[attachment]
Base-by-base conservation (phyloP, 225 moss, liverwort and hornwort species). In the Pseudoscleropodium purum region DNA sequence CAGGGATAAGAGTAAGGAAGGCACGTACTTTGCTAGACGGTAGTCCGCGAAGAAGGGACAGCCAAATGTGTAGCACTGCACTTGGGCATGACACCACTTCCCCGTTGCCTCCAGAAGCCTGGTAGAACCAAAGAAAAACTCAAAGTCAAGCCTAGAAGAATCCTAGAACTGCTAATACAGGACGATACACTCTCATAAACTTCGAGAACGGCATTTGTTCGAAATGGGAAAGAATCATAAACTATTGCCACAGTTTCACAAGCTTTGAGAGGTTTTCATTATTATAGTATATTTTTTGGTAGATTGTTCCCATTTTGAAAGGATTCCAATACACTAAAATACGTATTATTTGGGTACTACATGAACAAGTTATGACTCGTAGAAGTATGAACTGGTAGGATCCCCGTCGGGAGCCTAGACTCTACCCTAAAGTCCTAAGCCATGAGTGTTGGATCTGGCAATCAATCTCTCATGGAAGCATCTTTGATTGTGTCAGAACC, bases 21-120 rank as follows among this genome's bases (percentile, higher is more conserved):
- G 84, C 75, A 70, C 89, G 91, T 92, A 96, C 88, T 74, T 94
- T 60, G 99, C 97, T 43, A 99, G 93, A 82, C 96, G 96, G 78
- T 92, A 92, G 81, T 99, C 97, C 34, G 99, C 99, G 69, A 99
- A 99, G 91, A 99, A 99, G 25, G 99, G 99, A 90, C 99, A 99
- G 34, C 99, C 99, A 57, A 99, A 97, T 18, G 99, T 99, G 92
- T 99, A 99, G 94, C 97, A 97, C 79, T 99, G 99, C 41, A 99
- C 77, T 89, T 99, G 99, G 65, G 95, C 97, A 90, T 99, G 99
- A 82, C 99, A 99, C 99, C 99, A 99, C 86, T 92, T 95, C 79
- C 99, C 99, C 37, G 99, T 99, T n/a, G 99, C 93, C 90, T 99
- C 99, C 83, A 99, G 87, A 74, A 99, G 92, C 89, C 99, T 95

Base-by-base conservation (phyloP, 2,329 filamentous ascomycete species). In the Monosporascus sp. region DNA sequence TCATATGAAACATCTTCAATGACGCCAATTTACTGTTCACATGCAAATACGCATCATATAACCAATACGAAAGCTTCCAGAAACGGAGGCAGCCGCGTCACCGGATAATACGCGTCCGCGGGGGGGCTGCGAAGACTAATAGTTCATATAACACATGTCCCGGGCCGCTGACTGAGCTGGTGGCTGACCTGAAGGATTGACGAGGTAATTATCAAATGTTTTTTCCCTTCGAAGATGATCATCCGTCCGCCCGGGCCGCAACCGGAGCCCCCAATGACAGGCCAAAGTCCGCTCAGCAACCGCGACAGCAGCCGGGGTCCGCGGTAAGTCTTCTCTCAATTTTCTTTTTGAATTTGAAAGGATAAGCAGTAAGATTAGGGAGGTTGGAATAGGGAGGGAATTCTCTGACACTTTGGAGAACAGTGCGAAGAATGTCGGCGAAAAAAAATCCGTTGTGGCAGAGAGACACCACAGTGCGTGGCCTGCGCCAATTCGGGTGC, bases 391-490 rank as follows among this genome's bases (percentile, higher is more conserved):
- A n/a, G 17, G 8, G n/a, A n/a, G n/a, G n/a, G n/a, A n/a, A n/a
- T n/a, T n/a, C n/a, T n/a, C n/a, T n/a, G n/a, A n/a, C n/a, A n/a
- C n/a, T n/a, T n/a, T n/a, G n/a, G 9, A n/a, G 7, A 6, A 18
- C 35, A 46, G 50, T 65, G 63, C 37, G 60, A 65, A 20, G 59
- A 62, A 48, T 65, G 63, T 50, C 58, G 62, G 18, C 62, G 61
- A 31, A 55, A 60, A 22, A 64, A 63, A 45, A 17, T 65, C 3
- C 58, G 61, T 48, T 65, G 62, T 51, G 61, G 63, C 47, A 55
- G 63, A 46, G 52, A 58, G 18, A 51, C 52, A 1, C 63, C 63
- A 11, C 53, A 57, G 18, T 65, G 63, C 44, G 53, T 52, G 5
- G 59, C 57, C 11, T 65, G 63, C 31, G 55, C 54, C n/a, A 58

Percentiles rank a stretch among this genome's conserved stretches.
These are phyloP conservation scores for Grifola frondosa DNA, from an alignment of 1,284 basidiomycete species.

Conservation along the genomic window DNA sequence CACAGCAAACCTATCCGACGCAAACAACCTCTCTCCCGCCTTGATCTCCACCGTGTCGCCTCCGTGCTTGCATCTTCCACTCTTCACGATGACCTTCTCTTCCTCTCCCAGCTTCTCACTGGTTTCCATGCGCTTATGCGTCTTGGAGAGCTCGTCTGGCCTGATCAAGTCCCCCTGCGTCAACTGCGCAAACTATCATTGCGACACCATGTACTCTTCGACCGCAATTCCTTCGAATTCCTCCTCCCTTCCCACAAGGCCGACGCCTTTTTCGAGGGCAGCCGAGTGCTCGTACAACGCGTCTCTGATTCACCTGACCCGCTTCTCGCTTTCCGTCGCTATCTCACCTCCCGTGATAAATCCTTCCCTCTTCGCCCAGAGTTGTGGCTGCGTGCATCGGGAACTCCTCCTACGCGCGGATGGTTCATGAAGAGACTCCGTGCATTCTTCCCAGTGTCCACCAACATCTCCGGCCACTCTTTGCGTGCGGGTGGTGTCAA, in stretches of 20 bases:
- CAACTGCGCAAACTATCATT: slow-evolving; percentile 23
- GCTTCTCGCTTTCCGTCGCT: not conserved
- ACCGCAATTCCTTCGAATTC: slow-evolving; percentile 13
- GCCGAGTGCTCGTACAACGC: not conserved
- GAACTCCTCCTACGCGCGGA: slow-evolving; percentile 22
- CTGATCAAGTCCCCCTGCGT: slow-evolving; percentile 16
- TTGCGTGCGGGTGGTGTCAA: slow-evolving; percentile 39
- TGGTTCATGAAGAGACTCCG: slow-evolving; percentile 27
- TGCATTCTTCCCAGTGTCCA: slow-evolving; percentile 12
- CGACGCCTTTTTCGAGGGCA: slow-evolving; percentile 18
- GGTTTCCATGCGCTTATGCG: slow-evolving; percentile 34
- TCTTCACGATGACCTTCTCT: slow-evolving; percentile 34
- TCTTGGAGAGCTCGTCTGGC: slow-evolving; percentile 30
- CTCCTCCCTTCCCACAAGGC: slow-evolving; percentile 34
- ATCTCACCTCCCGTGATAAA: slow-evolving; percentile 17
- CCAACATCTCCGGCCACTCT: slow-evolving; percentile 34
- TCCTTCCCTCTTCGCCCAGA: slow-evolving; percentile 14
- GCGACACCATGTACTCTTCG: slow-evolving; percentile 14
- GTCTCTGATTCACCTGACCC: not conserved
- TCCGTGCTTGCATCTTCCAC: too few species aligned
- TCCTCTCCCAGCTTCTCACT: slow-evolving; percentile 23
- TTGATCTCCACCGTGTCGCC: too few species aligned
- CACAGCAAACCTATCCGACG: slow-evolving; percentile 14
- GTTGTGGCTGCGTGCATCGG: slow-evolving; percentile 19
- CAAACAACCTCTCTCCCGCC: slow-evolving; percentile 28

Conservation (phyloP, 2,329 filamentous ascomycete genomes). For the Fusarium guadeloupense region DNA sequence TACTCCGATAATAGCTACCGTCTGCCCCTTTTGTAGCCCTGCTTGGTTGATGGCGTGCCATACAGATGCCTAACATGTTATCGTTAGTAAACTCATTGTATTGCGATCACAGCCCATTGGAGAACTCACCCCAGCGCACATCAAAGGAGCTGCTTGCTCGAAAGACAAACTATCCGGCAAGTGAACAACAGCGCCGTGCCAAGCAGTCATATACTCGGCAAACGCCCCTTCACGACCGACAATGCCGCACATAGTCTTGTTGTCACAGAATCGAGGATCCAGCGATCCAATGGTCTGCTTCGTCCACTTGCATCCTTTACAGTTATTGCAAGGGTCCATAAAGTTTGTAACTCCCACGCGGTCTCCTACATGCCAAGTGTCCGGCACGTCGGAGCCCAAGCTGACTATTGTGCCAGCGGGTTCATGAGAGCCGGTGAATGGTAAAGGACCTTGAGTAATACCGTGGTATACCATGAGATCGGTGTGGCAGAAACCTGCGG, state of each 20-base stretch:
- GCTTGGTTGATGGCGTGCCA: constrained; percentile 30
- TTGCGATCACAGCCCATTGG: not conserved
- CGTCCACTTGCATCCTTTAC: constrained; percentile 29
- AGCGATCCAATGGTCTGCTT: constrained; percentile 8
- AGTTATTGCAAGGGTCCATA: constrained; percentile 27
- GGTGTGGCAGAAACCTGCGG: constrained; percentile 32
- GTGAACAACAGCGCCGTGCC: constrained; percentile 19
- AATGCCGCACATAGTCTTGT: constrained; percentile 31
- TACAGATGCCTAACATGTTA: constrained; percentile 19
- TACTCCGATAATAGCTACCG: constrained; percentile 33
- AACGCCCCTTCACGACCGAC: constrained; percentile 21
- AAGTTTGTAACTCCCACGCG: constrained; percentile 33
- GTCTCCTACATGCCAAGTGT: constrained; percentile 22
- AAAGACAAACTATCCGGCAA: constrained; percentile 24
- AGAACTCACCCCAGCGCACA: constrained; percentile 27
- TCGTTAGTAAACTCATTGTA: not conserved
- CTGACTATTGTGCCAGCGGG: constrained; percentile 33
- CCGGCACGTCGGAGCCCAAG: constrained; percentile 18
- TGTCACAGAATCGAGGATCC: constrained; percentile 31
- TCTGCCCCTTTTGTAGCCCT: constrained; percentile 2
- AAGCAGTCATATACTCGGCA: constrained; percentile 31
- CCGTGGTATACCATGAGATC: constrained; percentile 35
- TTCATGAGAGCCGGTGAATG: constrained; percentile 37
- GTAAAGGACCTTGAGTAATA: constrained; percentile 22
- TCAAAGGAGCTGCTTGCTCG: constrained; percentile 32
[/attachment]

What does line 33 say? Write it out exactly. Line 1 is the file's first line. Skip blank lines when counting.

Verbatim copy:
- TGGTTCATGAAGAGACTCCG: slow-evolving; percentile 27